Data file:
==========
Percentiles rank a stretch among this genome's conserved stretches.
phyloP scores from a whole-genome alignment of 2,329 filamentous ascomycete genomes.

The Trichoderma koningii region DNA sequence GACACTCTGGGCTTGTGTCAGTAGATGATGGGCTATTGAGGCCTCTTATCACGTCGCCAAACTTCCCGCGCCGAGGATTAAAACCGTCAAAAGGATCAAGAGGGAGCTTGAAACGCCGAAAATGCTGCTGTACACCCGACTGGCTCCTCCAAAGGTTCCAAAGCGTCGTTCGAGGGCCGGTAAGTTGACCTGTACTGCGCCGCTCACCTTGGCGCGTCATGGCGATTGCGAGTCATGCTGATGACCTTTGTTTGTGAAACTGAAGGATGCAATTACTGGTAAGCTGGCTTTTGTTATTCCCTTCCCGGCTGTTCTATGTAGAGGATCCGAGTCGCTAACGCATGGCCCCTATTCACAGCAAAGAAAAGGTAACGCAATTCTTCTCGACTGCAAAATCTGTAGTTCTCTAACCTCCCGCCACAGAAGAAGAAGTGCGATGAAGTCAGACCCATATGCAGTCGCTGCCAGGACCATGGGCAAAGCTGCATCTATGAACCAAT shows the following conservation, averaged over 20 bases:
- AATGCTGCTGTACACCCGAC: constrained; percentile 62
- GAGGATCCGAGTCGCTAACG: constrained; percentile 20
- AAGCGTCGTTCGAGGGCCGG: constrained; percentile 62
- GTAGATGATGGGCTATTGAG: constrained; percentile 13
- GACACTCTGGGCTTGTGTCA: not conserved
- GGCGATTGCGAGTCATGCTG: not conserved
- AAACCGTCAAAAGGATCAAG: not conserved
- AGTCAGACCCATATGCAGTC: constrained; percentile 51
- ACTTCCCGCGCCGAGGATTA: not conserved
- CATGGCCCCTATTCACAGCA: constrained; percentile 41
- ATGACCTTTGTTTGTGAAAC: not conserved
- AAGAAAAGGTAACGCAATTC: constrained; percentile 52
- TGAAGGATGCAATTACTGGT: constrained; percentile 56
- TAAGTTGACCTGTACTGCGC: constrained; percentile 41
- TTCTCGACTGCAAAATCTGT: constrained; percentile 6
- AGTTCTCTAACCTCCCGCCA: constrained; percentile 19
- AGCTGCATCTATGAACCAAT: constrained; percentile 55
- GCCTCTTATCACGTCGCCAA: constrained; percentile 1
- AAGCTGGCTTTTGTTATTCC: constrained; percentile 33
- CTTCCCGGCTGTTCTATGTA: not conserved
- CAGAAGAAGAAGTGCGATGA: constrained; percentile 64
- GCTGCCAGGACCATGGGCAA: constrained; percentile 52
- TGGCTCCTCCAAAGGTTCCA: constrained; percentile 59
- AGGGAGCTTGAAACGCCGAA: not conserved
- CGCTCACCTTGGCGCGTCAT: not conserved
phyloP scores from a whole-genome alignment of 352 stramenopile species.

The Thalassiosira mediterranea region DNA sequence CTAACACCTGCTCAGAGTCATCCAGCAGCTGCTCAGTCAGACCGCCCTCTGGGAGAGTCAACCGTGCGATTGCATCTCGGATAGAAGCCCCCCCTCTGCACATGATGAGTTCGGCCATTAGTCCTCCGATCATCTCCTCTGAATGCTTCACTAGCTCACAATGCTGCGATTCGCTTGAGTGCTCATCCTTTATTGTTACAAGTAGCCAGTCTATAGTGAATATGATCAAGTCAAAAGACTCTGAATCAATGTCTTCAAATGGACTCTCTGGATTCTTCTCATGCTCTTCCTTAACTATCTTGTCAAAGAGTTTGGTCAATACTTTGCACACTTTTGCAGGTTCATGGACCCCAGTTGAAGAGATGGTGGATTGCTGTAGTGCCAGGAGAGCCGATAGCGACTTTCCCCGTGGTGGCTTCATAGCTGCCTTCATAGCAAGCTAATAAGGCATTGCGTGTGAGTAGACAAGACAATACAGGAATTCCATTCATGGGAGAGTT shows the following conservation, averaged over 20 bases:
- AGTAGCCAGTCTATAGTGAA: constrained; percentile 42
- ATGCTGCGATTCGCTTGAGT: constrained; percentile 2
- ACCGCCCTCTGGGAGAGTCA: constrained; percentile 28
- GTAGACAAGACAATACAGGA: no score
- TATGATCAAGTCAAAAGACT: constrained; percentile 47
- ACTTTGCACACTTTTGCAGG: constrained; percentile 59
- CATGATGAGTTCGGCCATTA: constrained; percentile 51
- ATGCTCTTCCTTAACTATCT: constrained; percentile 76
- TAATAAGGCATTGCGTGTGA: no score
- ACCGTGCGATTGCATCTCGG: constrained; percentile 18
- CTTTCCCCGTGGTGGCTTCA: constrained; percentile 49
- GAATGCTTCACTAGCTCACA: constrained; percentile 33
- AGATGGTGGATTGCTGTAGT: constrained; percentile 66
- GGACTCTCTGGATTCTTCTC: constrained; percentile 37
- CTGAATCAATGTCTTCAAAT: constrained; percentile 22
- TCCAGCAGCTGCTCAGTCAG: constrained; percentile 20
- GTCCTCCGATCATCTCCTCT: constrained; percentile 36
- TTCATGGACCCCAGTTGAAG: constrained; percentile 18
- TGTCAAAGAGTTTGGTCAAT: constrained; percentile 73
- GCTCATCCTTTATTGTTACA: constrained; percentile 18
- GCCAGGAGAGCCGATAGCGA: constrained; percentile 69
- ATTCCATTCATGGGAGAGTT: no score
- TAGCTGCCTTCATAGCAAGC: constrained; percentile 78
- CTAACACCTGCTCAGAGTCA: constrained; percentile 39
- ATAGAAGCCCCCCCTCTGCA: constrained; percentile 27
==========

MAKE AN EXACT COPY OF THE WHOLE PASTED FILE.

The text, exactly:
Percentiles rank a stretch among this genome's conserved stretches.
phyloP scores from a whole-genome alignment of 2,329 filamentous ascomycete genomes.

The Trichoderma koningii region DNA sequence GACACTCTGGGCTTGTGTCAGTAGATGATGGGCTATTGAGGCCTCTTATCACGTCGCCAAACTTCCCGCGCCGAGGATTAAAACCGTCAAAAGGATCAAGAGGGAGCTTGAAACGCCGAAAATGCTGCTGTACACCCGACTGGCTCCTCCAAAGGTTCCAAAGCGTCGTTCGAGGGCCGGTAAGTTGACCTGTACTGCGCCGCTCACCTTGGCGCGTCATGGCGATTGCGAGTCATGCTGATGACCTTTGTTTGTGAAACTGAAGGATGCAATTACTGGTAAGCTGGCTTTTGTTATTCCCTTCCCGGCTGTTCTATGTAGAGGATCCGAGTCGCTAACGCATGGCCCCTATTCACAGCAAAGAAAAGGTAACGCAATTCTTCTCGACTGCAAAATCTGTAGTTCTCTAACCTCCCGCCACAGAAGAAGAAGTGCGATGAAGTCAGACCCATATGCAGTCGCTGCCAGGACCATGGGCAAAGCTGCATCTATGAACCAAT shows the following conservation, averaged over 20 bases:
- AATGCTGCTGTACACCCGAC: constrained; percentile 62
- GAGGATCCGAGTCGCTAACG: constrained; percentile 20
- AAGCGTCGTTCGAGGGCCGG: constrained; percentile 62
- GTAGATGATGGGCTATTGAG: constrained; percentile 13
- GACACTCTGGGCTTGTGTCA: not conserved
- GGCGATTGCGAGTCATGCTG: not conserved
- AAACCGTCAAAAGGATCAAG: not conserved
- AGTCAGACCCATATGCAGTC: constrained; percentile 51
- ACTTCCCGCGCCGAGGATTA: not conserved
- CATGGCCCCTATTCACAGCA: constrained; percentile 41
- ATGACCTTTGTTTGTGAAAC: not conserved
- AAGAAAAGGTAACGCAATTC: constrained; percentile 52
- TGAAGGATGCAATTACTGGT: constrained; percentile 56
- TAAGTTGACCTGTACTGCGC: constrained; percentile 41
- TTCTCGACTGCAAAATCTGT: constrained; percentile 6
- AGTTCTCTAACCTCCCGCCA: constrained; percentile 19
- AGCTGCATCTATGAACCAAT: constrained; percentile 55
- GCCTCTTATCACGTCGCCAA: constrained; percentile 1
- AAGCTGGCTTTTGTTATTCC: constrained; percentile 33
- CTTCCCGGCTGTTCTATGTA: not conserved
- CAGAAGAAGAAGTGCGATGA: constrained; percentile 64
- GCTGCCAGGACCATGGGCAA: constrained; percentile 52
- TGGCTCCTCCAAAGGTTCCA: constrained; percentile 59
- AGGGAGCTTGAAACGCCGAA: not conserved
- CGCTCACCTTGGCGCGTCAT: not conserved
phyloP scores from a whole-genome alignment of 352 stramenopile species.

The Thalassiosira mediterranea region DNA sequence CTAACACCTGCTCAGAGTCATCCAGCAGCTGCTCAGTCAGACCGCCCTCTGGGAGAGTCAACCGTGCGATTGCATCTCGGATAGAAGCCCCCCCTCTGCACATGATGAGTTCGGCCATTAGTCCTCCGATCATCTCCTCTGAATGCTTCACTAGCTCACAATGCTGCGATTCGCTTGAGTGCTCATCCTTTATTGTTACAAGTAGCCAGTCTATAGTGAATATGATCAAGTCAAAAGACTCTGAATCAATGTCTTCAAATGGACTCTCTGGATTCTTCTCATGCTCTTCCTTAACTATCTTGTCAAAGAGTTTGGTCAATACTTTGCACACTTTTGCAGGTTCATGGACCCCAGTTGAAGAGATGGTGGATTGCTGTAGTGCCAGGAGAGCCGATAGCGACTTTCCCCGTGGTGGCTTCATAGCTGCCTTCATAGCAAGCTAATAAGGCATTGCGTGTGAGTAGACAAGACAATACAGGAATTCCATTCATGGGAGAGTT shows the following conservation, averaged over 20 bases:
- AGTAGCCAGTCTATAGTGAA: constrained; percentile 42
- ATGCTGCGATTCGCTTGAGT: constrained; percentile 2
- ACCGCCCTCTGGGAGAGTCA: constrained; percentile 28
- GTAGACAAGACAATACAGGA: no score
- TATGATCAAGTCAAAAGACT: constrained; percentile 47
- ACTTTGCACACTTTTGCAGG: constrained; percentile 59
- CATGATGAGTTCGGCCATTA: constrained; percentile 51
- ATGCTCTTCCTTAACTATCT: constrained; percentile 76
- TAATAAGGCATTGCGTGTGA: no score
- ACCGTGCGATTGCATCTCGG: constrained; percentile 18
- CTTTCCCCGTGGTGGCTTCA: constrained; percentile 49
- GAATGCTTCACTAGCTCACA: constrained; percentile 33
- AGATGGTGGATTGCTGTAGT: constrained; percentile 66
- GGACTCTCTGGATTCTTCTC: constrained; percentile 37
- CTGAATCAATGTCTTCAAAT: constrained; percentile 22
- TCCAGCAGCTGCTCAGTCAG: constrained; percentile 20
- GTCCTCCGATCATCTCCTCT: constrained; percentile 36
- TTCATGGACCCCAGTTGAAG: constrained; percentile 18
- TGTCAAAGAGTTTGGTCAAT: constrained; percentile 73
- GCTCATCCTTTATTGTTACA: constrained; percentile 18
- GCCAGGAGAGCCGATAGCGA: constrained; percentile 69
- ATTCCATTCATGGGAGAGTT: no score
- TAGCTGCCTTCATAGCAAGC: constrained; percentile 78
- CTAACACCTGCTCAGAGTCA: constrained; percentile 39
- ATAGAAGCCCCCCCTCTGCA: constrained; percentile 27